SPSS Made Ridiculously Easy: A Step by Step Guide on Using SPSS for Data Analysis

September 25 2018, By Chidi Rafael

Permit me to say this. ‘The Best thing that has ever happened to mankind after Sliced Bread is SPSS”! Yes, I mean Statistical Package for Social Sciences.

As a Research Assistant working in a purely Mechanised University, I could sense a significant relationship between Data Analysis (Using SPSS) and frustration among Final Year Students. I mean, Students just get moody by just the mere mention of Data Analysis. At one point, A student literally forgot her Project Topic she has been working on for the past 4 months. Lol.

Let me pause and ask a question…what if I told You that Analyzing Data with SPSS is easy as ABC? Would You Believe? Sure, you can ridicule it, come out with good grades, and most importantly, save time and money.

Now, what You are about to read here is the simplest tutorial You can find on the World Wide Web on SPSS. Trust me. I have a special anointing for breaking complex issues to its simplest form. Lol.

This article will be broken down into various segments. If You are a beginner and new to SPSS, you can keep reading. This article will provide you with the basics to get You started with SPSS. However, if You need some advance stuffs like making Inferential Statistics with SPSS, kindly Click Here.

As Usual, Enjoy!

For starters, let get an overview of the software.

Figure 1.0

Credit: IBM SPSS Statistics

From Figure 1.0 Above, we can pick out two things:

1. The Software is cool and totally awesome.

2. Two Buttons were highlighted-The Data View and the Variable View.

The Data View Tab is where the actual results or data is inputted while, the Variable View is used for setting up the variable(s) and coding of data.
The Variable View looks like this:

Credit: IBM SPSS Statistics

The are 11 columns in the Variable View and they serve various purposes. These columns are described as below:

1. Name: This is where you insert the Variable Name.
2. Type: This column is for the data type or variable type.
3. Width: This is where you set the width of the table, chart etc.
4. Decimals: Use this column to set decimal places for numbers.
5. Labels: Use Label to title of the data set or chart.
6. Values: This is where the actual coding of data is done.
7. Missing: incomplete data or un-returned questionnaires can be entered here.
8. Align: This is where choose the positioning of the table or chart.
9. Measure: Data measurement Scale applied for the variable.
10. Role: How the Independent and dependent variable should display and be used.

Illustration
Alright, let us put everything we have learnt so far into practice with some illustration.

Example 1
A survey was carried out on the reading preference of Undergraduates in the University of Abuja. A sample size of 10 respondents was used for the survey. A tabular representation of the Gender of the participants is as follows:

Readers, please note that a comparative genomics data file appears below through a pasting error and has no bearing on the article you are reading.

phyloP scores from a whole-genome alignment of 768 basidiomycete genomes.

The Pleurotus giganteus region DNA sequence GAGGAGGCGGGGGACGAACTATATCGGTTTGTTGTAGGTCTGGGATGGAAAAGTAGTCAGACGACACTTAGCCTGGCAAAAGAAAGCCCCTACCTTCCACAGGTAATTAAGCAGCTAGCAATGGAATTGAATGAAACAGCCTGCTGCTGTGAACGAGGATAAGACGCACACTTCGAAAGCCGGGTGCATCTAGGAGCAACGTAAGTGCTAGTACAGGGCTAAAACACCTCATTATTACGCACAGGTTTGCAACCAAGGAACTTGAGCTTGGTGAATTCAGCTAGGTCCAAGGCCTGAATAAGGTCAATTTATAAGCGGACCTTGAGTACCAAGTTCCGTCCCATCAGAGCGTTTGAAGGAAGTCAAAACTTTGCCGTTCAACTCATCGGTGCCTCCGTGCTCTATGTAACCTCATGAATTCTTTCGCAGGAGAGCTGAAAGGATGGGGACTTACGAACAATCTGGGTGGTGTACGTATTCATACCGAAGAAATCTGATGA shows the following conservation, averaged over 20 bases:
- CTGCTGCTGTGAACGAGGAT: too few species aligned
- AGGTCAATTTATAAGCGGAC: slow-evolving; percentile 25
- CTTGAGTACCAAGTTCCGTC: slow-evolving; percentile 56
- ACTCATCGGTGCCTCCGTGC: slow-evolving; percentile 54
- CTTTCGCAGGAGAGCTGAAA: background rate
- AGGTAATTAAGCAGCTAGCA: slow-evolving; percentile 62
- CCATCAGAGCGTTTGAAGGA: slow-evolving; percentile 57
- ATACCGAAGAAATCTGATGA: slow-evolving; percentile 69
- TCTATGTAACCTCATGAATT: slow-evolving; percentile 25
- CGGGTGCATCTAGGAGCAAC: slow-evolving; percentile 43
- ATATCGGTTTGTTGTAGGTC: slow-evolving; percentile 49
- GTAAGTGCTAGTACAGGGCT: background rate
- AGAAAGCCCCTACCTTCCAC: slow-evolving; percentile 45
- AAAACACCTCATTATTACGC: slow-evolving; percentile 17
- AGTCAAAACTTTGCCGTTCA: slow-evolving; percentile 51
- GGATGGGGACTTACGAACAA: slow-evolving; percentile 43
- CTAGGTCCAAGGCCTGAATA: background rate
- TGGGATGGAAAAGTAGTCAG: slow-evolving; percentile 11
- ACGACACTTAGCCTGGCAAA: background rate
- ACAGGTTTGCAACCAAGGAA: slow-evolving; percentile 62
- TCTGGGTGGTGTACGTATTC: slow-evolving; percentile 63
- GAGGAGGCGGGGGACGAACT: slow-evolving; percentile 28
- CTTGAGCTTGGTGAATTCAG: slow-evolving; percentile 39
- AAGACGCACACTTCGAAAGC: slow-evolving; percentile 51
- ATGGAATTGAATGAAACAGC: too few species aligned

Gender Frequency Male 3 Female 7 Total 10

Required: Compute the results using SPSS.

Solution to Example 1
This problem could be computed in SPSS within 2 minutes without stress or bogus calculations. Just follow the steps below:

Step 1
Open SPSS, Click on ‘Variable View’.

Step 2
Under the ‘Name’ Column, enter the Variable Name. In this case ‘Gender’ Could serve as a variable name.

Step 3
Allow the Variable Type to be Numeric by default.

Step 4
Allow the Width and Decimals to be the default values (Unless you want to customize to your taste).

Step 5
Enter a Label Name. In this case my label Name could be ‘Gender Distribution of Respondents’.

Step 6
Under the ‘Values’ Column, you need to code your data. We can code 1 to represent ‘Male’, and 2 to represent ‘Female’.

This is shown below:

Credit: IBM SPSS Statistics

Once this is done, you click on the ‘Add’ button and repeat step for ‘Female’. Then click on ‘OK’.

Other Columns such as Missing, Columns, Align, Measure and Role can be left at default, unless you need them to customize your report or deal with other variable/data types.

Step 7
Click on the ‘Data View’ Tab and enter your results as shown below:

Credit: IBM SPSS Statistics

Note: Number 1 (which represents ‘Male’) was repeated 3 times (frequency) because we had 3 Male Participants, and Number 2 (Which represents ‘Female’) was repeated 7 times (frequency) because we had 7 Female Participants for the study.

Step 8
Now this is the moment of Glory! The magic happens when you click on the ‘Analyze’ button at the top left of the software.

Analyze>Descriptive>Frequencies.

Credit: IBM SPSS Statistics

Step 9
Push the Variable ‘Gender Distribution’ to the right side of the screen by clicking on the heighted button shown below:

Credit: IBM SPSS Statistics

Step 10
Finally, if you need some statistical elements or charts (such as pie chart, bar chart etc) associated with your table, click on the ‘Statistics and ‘Chart’ buttons.

Click ‘OK’ for the results to be displayed in the SPSS Output Screen. You should get something like the image below if you followed the steps correctly.

Credit: IBM SPSS Statistics

How to Copy Tables and Charts to Microsoft Word
This is pretty easy. All you need to do is select the table, right click and select ‘Copy’. You can paste it where ever you need it to be.

I told you it is as easy as ABC. Still need to advance? Read Making Inferential Statistics With SPSS for more advance stuffs in SPSS.